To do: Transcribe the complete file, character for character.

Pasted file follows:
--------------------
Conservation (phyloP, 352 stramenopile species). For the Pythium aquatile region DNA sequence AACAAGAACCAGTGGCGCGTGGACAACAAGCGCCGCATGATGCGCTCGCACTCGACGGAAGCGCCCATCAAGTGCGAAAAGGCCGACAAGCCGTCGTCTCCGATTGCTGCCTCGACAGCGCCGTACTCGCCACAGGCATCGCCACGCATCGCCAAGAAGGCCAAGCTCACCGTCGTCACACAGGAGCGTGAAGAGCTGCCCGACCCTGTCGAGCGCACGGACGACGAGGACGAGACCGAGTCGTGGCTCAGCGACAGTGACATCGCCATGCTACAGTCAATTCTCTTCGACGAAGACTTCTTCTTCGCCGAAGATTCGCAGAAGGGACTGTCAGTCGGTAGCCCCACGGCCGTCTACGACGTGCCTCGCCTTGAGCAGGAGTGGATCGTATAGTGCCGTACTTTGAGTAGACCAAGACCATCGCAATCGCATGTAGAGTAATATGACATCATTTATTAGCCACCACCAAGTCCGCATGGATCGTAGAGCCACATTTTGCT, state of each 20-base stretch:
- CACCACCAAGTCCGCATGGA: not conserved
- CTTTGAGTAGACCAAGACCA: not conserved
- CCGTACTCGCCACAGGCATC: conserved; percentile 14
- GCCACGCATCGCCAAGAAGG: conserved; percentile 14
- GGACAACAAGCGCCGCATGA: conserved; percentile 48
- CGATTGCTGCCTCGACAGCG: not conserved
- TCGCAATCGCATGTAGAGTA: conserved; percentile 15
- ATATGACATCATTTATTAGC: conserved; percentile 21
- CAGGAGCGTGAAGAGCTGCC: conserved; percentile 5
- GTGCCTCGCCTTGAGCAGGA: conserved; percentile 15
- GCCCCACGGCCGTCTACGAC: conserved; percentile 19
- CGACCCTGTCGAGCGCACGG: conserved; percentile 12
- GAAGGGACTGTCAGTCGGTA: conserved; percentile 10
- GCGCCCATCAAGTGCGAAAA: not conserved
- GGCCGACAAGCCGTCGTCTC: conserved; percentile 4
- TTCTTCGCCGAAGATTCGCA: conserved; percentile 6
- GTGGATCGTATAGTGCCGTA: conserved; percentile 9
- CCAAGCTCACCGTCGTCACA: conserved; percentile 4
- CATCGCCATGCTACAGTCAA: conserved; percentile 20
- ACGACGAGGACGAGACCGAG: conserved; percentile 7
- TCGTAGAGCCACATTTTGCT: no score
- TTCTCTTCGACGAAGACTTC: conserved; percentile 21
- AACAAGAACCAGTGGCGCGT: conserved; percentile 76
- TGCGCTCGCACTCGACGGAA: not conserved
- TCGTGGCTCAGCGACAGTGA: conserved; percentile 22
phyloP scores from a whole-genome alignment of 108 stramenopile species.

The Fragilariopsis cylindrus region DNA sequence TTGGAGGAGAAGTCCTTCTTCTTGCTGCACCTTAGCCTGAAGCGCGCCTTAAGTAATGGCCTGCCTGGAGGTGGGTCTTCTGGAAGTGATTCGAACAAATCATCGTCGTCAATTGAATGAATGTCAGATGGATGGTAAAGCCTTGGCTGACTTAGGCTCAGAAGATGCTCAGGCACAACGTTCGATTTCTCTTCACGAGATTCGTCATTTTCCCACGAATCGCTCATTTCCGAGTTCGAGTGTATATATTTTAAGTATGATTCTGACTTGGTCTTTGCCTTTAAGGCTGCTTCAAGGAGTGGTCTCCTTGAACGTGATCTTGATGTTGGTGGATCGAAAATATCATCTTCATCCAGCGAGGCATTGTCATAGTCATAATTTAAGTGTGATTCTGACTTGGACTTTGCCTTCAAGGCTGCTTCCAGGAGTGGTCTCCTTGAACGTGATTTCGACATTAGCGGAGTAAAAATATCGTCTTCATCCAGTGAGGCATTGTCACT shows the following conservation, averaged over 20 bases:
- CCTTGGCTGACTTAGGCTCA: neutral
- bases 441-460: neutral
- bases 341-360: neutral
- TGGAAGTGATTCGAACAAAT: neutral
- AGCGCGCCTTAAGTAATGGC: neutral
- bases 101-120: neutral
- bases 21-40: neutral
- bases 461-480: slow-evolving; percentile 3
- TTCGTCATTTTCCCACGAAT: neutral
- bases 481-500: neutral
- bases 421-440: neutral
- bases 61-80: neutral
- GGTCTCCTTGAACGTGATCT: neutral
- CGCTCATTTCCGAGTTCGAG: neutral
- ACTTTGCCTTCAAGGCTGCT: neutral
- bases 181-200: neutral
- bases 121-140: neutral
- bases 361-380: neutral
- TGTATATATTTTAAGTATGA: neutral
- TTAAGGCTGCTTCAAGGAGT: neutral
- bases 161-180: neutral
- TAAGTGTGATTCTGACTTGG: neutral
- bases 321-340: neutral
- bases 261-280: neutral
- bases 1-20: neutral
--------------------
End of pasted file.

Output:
Conservation (phyloP, 352 stramenopile species). For the Pythium aquatile region DNA sequence AACAAGAACCAGTGGCGCGTGGACAACAAGCGCCGCATGATGCGCTCGCACTCGACGGAAGCGCCCATCAAGTGCGAAAAGGCCGACAAGCCGTCGTCTCCGATTGCTGCCTCGACAGCGCCGTACTCGCCACAGGCATCGCCACGCATCGCCAAGAAGGCCAAGCTCACCGTCGTCACACAGGAGCGTGAAGAGCTGCCCGACCCTGTCGAGCGCACGGACGACGAGGACGAGACCGAGTCGTGGCTCAGCGACAGTGACATCGCCATGCTACAGTCAATTCTCTTCGACGAAGACTTCTTCTTCGCCGAAGATTCGCAGAAGGGACTGTCAGTCGGTAGCCCCACGGCCGTCTACGACGTGCCTCGCCTTGAGCAGGAGTGGATCGTATAGTGCCGTACTTTGAGTAGACCAAGACCATCGCAATCGCATGTAGAGTAATATGACATCATTTATTAGCCACCACCAAGTCCGCATGGATCGTAGAGCCACATTTTGCT, state of each 20-base stretch:
- CACCACCAAGTCCGCATGGA: not conserved
- CTTTGAGTAGACCAAGACCA: not conserved
- CCGTACTCGCCACAGGCATC: conserved; percentile 14
- GCCACGCATCGCCAAGAAGG: conserved; percentile 14
- GGACAACAAGCGCCGCATGA: conserved; percentile 48
- CGATTGCTGCCTCGACAGCG: not conserved
- TCGCAATCGCATGTAGAGTA: conserved; percentile 15
- ATATGACATCATTTATTAGC: conserved; percentile 21
- CAGGAGCGTGAAGAGCTGCC: conserved; percentile 5
- GTGCCTCGCCTTGAGCAGGA: conserved; percentile 15
- GCCCCACGGCCGTCTACGAC: conserved; percentile 19
- CGACCCTGTCGAGCGCACGG: conserved; percentile 12
- GAAGGGACTGTCAGTCGGTA: conserved; percentile 10
- GCGCCCATCAAGTGCGAAAA: not conserved
- GGCCGACAAGCCGTCGTCTC: conserved; percentile 4
- TTCTTCGCCGAAGATTCGCA: conserved; percentile 6
- GTGGATCGTATAGTGCCGTA: conserved; percentile 9
- CCAAGCTCACCGTCGTCACA: conserved; percentile 4
- CATCGCCATGCTACAGTCAA: conserved; percentile 20
- ACGACGAGGACGAGACCGAG: conserved; percentile 7
- TCGTAGAGCCACATTTTGCT: no score
- TTCTCTTCGACGAAGACTTC: conserved; percentile 21
- AACAAGAACCAGTGGCGCGT: conserved; percentile 76
- TGCGCTCGCACTCGACGGAA: not conserved
- TCGTGGCTCAGCGACAGTGA: conserved; percentile 22
phyloP scores from a whole-genome alignment of 108 stramenopile species.

The Fragilariopsis cylindrus region DNA sequence TTGGAGGAGAAGTCCTTCTTCTTGCTGCACCTTAGCCTGAAGCGCGCCTTAAGTAATGGCCTGCCTGGAGGTGGGTCTTCTGGAAGTGATTCGAACAAATCATCGTCGTCAATTGAATGAATGTCAGATGGATGGTAAAGCCTTGGCTGACTTAGGCTCAGAAGATGCTCAGGCACAACGTTCGATTTCTCTTCACGAGATTCGTCATTTTCCCACGAATCGCTCATTTCCGAGTTCGAGTGTATATATTTTAAGTATGATTCTGACTTGGTCTTTGCCTTTAAGGCTGCTTCAAGGAGTGGTCTCCTTGAACGTGATCTTGATGTTGGTGGATCGAAAATATCATCTTCATCCAGCGAGGCATTGTCATAGTCATAATTTAAGTGTGATTCTGACTTGGACTTTGCCTTCAAGGCTGCTTCCAGGAGTGGTCTCCTTGAACGTGATTTCGACATTAGCGGAGTAAAAATATCGTCTTCATCCAGTGAGGCATTGTCACT shows the following conservation, averaged over 20 bases:
- CCTTGGCTGACTTAGGCTCA: neutral
- bases 441-460: neutral
- bases 341-360: neutral
- TGGAAGTGATTCGAACAAAT: neutral
- AGCGCGCCTTAAGTAATGGC: neutral
- bases 101-120: neutral
- bases 21-40: neutral
- bases 461-480: slow-evolving; percentile 3
- TTCGTCATTTTCCCACGAAT: neutral
- bases 481-500: neutral
- bases 421-440: neutral
- bases 61-80: neutral
- GGTCTCCTTGAACGTGATCT: neutral
- CGCTCATTTCCGAGTTCGAG: neutral
- ACTTTGCCTTCAAGGCTGCT: neutral
- bases 181-200: neutral
- bases 121-140: neutral
- bases 361-380: neutral
- TGTATATATTTTAAGTATGA: neutral
- TTAAGGCTGCTTCAAGGAGT: neutral
- bases 161-180: neutral
- TAAGTGTGATTCTGACTTGG: neutral
- bases 321-340: neutral
- bases 261-280: neutral
- bases 1-20: neutral